Credit: EMI


How Pink Floyd used condoms to change the shape of live music


Pink Floyd’s influence on music goes far beyond the incredible albums Roger Waters, David Gilmour, Nick Mason and Richard Wright made during their extensive career. The group were not only one of the first adopters of operatic rock music, nor presenting their songs in surround sound, they weren’t just the purveyors of prog-rock perfection, they also used condoms to change music forever.

The band’s earlier days were even more experimental than after David Gilmour replaced founding member Syd Barrett. The band were some of the most avant-garde acid-rock London had ever seen and in 1966 the group would use a condom to stumble upon one of music’s greatest innovations—the rock show.

The band’s famous live show is something the single members of Pink Floyd can always look back on with the utmost pride. In the seventies, as the band’s style began to evolve and develop into something more closely resembling a theatre production, we’d bet nobody in the audience would know that the dramatics on stage were all inspired by some of the most rudimentary instruments.

In mid-1966 the Pink Floyd’s tour manager Peter Wynne-Wilson joined the group who weren’t quite called Pink Floyd at the time and revolutionised the lighting rig. His innovative ideas included the use of polariser mirrors and stretched condoms which added the generational-defining stage show that became part of the band’s iconography.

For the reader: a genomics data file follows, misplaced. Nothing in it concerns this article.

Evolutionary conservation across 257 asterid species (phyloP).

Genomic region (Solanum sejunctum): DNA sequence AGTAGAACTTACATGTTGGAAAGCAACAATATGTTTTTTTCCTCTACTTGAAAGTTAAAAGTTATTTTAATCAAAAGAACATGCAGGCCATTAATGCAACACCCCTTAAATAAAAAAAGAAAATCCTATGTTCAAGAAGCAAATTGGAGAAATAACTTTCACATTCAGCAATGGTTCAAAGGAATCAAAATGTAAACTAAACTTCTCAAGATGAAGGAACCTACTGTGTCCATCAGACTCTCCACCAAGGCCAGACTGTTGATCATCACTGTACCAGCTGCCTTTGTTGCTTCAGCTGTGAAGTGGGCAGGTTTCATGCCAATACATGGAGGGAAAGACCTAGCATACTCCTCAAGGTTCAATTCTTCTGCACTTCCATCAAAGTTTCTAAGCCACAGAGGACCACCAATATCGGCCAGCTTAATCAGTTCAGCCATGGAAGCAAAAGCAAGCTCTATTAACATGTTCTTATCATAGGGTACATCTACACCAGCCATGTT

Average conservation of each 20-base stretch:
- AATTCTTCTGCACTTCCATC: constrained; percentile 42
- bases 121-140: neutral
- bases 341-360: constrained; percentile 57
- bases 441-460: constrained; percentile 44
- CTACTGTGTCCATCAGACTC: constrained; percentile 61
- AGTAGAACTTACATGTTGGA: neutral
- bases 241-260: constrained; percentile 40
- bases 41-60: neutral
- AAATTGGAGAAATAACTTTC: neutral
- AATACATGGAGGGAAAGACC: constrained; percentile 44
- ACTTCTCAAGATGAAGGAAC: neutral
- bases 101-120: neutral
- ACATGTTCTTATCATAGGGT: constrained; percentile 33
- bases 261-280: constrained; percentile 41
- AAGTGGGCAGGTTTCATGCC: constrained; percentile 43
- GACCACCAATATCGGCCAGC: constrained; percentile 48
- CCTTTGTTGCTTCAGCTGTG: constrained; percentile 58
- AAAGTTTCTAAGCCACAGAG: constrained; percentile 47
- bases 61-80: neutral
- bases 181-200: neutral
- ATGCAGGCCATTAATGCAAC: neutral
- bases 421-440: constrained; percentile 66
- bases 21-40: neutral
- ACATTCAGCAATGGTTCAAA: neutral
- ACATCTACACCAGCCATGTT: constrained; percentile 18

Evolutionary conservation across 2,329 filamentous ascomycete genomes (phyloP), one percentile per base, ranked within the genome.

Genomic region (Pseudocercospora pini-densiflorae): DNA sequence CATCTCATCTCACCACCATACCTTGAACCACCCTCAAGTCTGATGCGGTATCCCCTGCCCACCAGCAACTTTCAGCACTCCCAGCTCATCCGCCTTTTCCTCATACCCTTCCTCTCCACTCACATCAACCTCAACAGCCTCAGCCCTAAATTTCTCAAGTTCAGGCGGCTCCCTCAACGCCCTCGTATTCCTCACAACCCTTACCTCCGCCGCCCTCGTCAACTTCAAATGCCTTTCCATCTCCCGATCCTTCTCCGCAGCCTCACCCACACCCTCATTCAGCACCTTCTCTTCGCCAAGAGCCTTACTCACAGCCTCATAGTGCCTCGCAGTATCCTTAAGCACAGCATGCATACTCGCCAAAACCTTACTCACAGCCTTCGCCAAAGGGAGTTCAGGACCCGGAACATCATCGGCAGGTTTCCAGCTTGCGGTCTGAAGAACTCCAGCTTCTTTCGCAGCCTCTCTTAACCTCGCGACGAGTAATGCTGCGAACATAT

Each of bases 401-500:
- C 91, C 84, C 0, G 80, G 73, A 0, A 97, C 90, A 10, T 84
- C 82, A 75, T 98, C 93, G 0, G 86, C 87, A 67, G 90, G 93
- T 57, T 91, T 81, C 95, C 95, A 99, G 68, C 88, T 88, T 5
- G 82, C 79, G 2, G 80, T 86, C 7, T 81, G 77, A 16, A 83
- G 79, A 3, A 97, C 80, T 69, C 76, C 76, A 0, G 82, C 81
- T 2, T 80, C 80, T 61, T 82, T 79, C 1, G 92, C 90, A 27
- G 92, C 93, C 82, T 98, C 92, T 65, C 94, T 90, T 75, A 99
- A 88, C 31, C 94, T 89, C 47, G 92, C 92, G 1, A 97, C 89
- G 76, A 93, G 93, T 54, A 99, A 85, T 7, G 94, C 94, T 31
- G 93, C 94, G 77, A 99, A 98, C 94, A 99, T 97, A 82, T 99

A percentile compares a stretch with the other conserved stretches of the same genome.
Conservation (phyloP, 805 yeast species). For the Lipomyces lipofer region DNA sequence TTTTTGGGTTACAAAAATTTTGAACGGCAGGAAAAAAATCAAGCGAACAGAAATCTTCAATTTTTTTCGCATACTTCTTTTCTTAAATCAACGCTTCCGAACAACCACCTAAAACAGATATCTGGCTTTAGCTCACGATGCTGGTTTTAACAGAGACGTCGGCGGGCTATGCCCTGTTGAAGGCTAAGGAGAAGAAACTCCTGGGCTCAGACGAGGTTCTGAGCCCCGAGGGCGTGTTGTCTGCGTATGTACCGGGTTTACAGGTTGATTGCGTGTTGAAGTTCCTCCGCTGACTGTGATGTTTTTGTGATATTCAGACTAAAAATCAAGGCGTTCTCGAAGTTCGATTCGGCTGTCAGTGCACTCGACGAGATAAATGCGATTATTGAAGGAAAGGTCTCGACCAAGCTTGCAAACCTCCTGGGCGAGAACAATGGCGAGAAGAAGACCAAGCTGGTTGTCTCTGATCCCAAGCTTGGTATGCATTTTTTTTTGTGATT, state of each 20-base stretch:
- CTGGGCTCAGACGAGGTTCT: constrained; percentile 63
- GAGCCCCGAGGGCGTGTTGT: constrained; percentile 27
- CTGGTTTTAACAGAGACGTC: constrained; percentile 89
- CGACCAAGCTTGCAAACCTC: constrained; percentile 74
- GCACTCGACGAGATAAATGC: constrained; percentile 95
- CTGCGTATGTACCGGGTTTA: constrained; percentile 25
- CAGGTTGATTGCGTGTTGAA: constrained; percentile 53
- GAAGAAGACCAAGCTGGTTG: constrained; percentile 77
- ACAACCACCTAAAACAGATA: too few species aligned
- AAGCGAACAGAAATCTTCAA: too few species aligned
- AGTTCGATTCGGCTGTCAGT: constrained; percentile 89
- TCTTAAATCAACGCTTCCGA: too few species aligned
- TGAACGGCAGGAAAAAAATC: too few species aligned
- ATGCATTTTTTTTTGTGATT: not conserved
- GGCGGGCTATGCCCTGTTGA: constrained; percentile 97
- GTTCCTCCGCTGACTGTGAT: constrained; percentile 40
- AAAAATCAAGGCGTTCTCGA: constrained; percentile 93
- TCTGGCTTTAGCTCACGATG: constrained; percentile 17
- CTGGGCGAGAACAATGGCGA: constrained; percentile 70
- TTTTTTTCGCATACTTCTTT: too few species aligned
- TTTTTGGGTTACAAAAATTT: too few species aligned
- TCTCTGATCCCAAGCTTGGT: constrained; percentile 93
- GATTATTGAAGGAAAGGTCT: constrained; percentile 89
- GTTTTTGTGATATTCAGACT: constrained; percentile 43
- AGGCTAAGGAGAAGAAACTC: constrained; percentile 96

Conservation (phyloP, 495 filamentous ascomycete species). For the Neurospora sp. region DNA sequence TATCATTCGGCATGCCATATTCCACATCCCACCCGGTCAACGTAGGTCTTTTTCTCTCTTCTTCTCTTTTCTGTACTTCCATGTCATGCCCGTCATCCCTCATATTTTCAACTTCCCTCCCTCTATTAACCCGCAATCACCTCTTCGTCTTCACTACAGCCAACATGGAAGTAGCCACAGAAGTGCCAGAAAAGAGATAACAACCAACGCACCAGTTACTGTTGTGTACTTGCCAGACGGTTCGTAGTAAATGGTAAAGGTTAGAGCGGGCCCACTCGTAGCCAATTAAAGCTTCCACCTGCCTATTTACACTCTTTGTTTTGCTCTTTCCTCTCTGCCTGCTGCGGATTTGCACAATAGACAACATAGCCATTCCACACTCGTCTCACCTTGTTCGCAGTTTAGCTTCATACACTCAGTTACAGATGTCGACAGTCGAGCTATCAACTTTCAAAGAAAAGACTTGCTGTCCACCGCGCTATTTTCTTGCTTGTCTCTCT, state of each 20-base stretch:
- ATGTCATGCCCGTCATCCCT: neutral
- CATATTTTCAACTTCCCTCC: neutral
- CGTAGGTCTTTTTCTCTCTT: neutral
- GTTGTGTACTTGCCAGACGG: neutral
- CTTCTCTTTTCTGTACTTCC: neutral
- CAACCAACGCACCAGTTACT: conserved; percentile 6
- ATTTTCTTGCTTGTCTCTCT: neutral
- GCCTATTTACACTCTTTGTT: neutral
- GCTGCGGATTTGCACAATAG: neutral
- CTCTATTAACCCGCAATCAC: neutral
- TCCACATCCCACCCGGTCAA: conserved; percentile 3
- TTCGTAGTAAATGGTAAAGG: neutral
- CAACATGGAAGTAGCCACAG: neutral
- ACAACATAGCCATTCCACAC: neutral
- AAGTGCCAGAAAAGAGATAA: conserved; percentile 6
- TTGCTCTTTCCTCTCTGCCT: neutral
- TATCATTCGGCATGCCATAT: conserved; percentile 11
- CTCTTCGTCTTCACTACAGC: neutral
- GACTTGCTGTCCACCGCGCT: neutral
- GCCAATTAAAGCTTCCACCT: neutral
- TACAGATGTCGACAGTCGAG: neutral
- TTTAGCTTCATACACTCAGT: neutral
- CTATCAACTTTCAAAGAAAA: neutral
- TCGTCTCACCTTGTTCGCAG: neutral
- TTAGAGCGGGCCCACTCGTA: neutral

Arriving at a Pink Floyd gig in 1966 suddenly became an event. It provided the band with a clear and definitive line in the sand between them and the rest of the British invasion groups. While The Beatles and the Stones were beginning to find their own ways to express the influx of psychedelia, Pink Floyd put their credentials in front of everybody’s eyes.

The band now had a stage show which included visuals nobody else could provide and they all came about using a stretched condom over a lens and splattering it with paint and oil—Wynne-Wilson had started something that he never likely imagined, in essence, he began the rock show as we know it.

After this moment the need for the visuals of a band to be just as impressive and important as the music was firmly installed. Pink Floyd had begun a trend that still emanates today and put their live performance, the moment they connect directly with their audience, at the forefront of everything they did and all thanks to an old condom.